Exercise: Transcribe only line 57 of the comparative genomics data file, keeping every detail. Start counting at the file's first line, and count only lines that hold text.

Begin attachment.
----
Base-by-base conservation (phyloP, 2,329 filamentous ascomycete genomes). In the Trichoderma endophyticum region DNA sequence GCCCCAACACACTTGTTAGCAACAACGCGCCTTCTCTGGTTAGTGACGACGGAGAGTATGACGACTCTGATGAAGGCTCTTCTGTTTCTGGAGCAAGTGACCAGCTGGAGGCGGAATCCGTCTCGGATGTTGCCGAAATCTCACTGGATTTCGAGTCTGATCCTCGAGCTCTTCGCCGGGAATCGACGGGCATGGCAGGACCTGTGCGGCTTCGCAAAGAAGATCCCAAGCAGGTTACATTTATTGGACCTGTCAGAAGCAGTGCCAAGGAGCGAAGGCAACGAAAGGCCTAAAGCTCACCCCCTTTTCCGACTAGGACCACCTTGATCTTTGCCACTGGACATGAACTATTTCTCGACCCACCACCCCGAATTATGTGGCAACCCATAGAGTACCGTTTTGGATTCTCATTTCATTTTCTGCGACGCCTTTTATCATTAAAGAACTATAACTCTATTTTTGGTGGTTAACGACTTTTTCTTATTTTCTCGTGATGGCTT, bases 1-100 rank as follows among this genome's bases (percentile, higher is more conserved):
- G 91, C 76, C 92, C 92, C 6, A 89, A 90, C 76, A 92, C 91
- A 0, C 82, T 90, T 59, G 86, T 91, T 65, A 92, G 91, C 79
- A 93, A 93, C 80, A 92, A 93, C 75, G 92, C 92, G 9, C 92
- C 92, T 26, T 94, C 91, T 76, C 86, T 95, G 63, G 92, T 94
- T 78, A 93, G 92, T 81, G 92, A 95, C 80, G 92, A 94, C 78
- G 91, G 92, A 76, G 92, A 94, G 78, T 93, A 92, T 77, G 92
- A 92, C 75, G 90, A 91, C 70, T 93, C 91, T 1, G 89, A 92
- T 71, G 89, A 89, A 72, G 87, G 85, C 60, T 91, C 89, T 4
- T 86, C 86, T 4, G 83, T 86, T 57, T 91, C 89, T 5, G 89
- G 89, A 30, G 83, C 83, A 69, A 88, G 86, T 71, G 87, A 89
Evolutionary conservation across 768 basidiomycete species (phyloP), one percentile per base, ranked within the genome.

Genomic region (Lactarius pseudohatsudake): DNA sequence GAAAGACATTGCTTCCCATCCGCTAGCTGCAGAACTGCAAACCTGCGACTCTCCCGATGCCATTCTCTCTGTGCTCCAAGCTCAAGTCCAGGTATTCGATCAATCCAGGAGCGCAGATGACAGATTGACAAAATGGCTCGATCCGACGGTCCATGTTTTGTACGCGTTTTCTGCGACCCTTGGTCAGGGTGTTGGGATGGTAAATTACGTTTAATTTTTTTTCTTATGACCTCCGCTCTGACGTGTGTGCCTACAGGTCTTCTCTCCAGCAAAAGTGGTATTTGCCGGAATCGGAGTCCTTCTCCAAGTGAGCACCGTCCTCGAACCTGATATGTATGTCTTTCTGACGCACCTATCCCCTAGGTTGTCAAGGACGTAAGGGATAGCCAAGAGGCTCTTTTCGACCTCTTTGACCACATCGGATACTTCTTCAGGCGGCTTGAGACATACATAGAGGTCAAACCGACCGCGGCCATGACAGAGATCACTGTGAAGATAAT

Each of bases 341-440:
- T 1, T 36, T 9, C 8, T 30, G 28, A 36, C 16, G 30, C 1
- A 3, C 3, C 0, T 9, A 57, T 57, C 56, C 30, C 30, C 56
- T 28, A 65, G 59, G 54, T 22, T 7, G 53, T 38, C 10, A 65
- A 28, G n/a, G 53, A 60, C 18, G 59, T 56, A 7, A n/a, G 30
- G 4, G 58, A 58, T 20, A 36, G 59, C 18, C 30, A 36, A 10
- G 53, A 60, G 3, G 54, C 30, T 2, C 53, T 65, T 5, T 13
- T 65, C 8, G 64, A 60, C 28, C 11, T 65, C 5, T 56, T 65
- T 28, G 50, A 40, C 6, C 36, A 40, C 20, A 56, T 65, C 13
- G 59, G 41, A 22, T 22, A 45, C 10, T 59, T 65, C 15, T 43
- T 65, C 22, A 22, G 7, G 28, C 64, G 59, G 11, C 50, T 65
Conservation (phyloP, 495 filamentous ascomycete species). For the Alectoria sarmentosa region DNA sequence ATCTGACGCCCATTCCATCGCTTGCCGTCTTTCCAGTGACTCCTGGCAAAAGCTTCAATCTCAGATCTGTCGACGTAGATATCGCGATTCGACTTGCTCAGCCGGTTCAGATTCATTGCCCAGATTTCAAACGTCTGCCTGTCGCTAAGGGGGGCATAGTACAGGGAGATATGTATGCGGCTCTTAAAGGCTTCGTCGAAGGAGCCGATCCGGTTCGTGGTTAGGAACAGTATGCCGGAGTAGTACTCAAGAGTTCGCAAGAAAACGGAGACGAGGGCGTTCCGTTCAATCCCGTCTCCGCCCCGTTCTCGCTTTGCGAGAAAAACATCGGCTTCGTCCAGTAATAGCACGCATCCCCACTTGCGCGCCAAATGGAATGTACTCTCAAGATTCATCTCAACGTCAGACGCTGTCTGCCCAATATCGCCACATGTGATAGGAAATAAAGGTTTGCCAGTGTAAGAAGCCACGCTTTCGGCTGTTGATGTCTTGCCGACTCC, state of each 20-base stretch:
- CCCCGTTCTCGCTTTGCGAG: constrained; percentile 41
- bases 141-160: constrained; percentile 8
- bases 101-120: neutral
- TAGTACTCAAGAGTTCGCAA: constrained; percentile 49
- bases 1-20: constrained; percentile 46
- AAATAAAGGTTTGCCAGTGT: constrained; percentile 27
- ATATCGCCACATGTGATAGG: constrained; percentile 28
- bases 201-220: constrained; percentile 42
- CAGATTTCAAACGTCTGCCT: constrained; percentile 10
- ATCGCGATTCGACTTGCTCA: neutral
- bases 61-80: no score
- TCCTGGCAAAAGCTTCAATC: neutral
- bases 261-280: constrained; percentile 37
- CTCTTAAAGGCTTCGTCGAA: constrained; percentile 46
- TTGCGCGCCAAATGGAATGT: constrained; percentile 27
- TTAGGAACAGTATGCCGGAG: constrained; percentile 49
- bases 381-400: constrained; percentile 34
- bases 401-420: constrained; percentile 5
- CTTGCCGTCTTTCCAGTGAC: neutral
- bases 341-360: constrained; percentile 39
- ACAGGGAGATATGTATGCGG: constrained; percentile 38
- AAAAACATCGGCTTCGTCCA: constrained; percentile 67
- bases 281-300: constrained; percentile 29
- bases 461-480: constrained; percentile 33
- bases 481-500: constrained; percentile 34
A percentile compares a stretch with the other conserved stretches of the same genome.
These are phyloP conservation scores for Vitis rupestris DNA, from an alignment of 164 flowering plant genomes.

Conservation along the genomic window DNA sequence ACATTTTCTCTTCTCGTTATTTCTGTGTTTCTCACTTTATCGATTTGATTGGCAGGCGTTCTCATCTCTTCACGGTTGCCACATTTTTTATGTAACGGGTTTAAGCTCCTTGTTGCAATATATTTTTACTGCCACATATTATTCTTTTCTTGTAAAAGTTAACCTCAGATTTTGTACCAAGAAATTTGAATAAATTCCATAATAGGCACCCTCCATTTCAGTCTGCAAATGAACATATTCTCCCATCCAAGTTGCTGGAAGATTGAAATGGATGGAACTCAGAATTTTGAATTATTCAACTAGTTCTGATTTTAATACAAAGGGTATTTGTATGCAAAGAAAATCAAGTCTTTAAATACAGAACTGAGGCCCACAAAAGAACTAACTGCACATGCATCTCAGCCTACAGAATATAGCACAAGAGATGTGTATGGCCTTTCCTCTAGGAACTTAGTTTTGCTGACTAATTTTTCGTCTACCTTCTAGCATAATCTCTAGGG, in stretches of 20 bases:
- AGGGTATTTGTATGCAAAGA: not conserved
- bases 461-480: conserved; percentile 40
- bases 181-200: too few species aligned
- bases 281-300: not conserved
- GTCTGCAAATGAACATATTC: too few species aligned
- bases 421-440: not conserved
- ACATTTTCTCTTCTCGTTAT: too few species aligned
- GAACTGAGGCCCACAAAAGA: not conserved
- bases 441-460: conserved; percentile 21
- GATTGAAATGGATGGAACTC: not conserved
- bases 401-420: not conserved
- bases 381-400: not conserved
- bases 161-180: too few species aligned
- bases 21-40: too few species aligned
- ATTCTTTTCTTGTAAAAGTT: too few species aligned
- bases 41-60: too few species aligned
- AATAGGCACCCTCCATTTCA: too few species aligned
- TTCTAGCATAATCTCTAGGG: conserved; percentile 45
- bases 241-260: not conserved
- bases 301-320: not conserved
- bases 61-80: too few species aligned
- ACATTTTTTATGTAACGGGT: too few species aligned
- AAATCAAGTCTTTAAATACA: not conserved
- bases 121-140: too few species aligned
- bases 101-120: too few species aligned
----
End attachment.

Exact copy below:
- bases 281-300: not conserved